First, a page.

With about a month left before training camp (already?!?), it’s time to take a look at who I think the offensive starters will be come Sept. 10, when the Cardinals play the Lions in Detroit to begin the regular season. Could a training camp signing change things? Sure. I see more of a chance of that defensively than offensively.
My defensive thoughts are here. And after that, the blog posts will slow. Time off coming.
QB – Carson Palmer. You can’t get anywhere without a quarterback. Palmer finished strong in 2016. He’s a year older, yes, and no one is calling him a top-five QB. But he’s still very good when the offense functions well, and when his receivers don’t let him down.
RB – David Johnson. MVP-type player. Is he going to get 100 scrimmage yards every game? Maybe not, but he’s certainly going to have the opportunity. With his skills, and health, I’m not ruling out a 1,000-1,000 season.
WR – Larry Fitzgerald. After Bruce Arians had said more than once Fitz’s 100-catch days were behind him, Fitz has had two straight 100-catch seasons. Won’t be surprised to see him do it again. The question will be, is this his last season?
WR – Smokey Brown. He says he’s healthy. The Cards need him to be. Rookie Chad Williams may have an intriguing future, but this year, the Cardinals need the I-can-get-1,000-yards John Brown.
TE – Jermaine Gresham. So many have questioned his new large contract. But he’s been the best tight end the Cards have had since he showed up, and he does deliver some intangibles on the field this team can use.
TE – Troy Niklas. It’s a leap, yes, to assume Niklas will stay healthy. But every time, in the brief times, Niklas has been on the field, they like what he has brought. He’s not going to be a big pass-catcher. But he can block and he’ll play an important role – again, if he’s on the field.
LT – D.J. Humphries. He’s better suited for the left side. It’s tough for Jared Veldheer, but given ages and the future, this was all but predetermined when Humphries was drafted.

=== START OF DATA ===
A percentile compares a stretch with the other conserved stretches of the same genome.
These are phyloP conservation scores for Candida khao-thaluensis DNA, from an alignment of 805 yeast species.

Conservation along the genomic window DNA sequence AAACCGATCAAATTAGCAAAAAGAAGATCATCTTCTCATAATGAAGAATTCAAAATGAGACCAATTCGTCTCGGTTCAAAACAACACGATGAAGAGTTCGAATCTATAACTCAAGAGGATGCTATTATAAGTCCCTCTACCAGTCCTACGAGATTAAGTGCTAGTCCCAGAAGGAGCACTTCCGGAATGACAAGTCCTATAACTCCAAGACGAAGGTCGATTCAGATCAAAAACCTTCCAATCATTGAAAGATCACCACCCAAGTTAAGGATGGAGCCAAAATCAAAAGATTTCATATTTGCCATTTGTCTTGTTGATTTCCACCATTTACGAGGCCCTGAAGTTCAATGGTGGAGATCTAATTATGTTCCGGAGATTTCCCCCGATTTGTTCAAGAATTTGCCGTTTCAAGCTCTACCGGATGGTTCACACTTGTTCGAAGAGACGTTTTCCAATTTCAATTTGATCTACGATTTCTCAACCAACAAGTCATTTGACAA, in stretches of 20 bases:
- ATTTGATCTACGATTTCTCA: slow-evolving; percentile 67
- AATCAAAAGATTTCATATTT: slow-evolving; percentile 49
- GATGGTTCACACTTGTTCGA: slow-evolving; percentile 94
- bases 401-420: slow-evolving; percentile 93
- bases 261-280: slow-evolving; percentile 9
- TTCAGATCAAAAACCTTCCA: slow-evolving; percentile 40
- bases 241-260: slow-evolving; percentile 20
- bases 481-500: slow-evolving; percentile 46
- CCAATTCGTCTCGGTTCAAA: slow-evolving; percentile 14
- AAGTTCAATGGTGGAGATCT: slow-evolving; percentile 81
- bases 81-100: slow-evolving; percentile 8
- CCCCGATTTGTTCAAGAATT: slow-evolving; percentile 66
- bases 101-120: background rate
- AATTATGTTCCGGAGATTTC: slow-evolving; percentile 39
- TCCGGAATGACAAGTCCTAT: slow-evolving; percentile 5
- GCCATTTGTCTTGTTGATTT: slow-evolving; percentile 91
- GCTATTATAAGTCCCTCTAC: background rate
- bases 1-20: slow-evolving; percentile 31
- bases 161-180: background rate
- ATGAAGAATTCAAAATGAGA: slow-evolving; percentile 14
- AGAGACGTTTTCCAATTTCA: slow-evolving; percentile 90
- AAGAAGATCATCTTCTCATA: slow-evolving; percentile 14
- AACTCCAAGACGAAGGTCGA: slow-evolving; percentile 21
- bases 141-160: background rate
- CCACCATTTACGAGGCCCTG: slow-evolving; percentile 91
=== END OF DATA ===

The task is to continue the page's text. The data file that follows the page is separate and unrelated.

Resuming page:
LG – Mike Iupati. Wasn’t as good in 2016 as he was in 2015, but I expect a rally. It’s important too – given his salary going forward, his age and the drafting of Dorian Johnson, the spotlight will be bright.
C – A.Q. Shipley. Showed the Cardinals he could start in this league. No reason to think he won’t again.
RG – Evan Boehm. I don’t see Johnson jumping into this job. Not yet. This is probably the second-most likely spot Keim could grab a vet, behind only No. 2 cornerback. But as it stands, Boehm is probably going to be out there.
RT – Jared Veldheer. Veldheer didn’t want to move from left to right tackle, but he did for the good of the team. Is there a transition to be made? Yes. Somehow, I don’t have much concern that Veldheer will make it work successfully.
Tags: A.Q. Shipley, Carson Palmer, D.J. Humphries, David Johnson, Evan Boehm, Jared Veldheer, Jermaine Gresham, John Brown, Larry Fitzgerald, Mike Iupati, Troy Niklas
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Kurt Warner’s final season in the NFL was 2009, much to the chagrin of the Cardinals and their fans. Over the years, there have been some things left vague about Warner’s choice. There are still a segment of fans who are certain that nasty, nasty hit Warner absorbed in the season-ending playoff loss in New Orleans pushed Warner — especially since he said after that game he was going to take a little time to make his decision.
But the seeds were sown in 2008. Warner considered retiring after the Super Bowl, not because his contract was up but because of the toll the life was taking on his body. Not the hits, but the stress. As Warner prepares for his Hall of Fame induction ceremony in early August (and after I got a chance to talk to him for that story to come), Warner noted that he played the Super Bowl at 201 pounds (he was listed that year at 218).
By mid-season in 2009, Warner knew it was likely going to be his last year playing football, long before the end of the year.
“About halfway through ’09, I sat back and had thought about it a lot from the previous year as I was going through the season and just came to the conclusion that it had become such a job,” Warner said. “There had become such a high expectation and such a level of what I had to do for the team … week in and week out, that it was starting to affect me big picture. In the Super Bowl of ’08, I weighed in at 201 pounds, which I hadn’t been since I was a junior in college, and the stress and expectation of that was wearing on me physically. Not from the standpoint of what I could do between the lines, but big-picture-wise.
“Halfway through 2009, I just realized, ‘This is it. I’m just not willing to sacrifice that much anymore.’ Not very many people knew. My wife knew. Larry (Fitzgerald) knew — as he tried to convince me over the next eight weeks or so (to stay.)”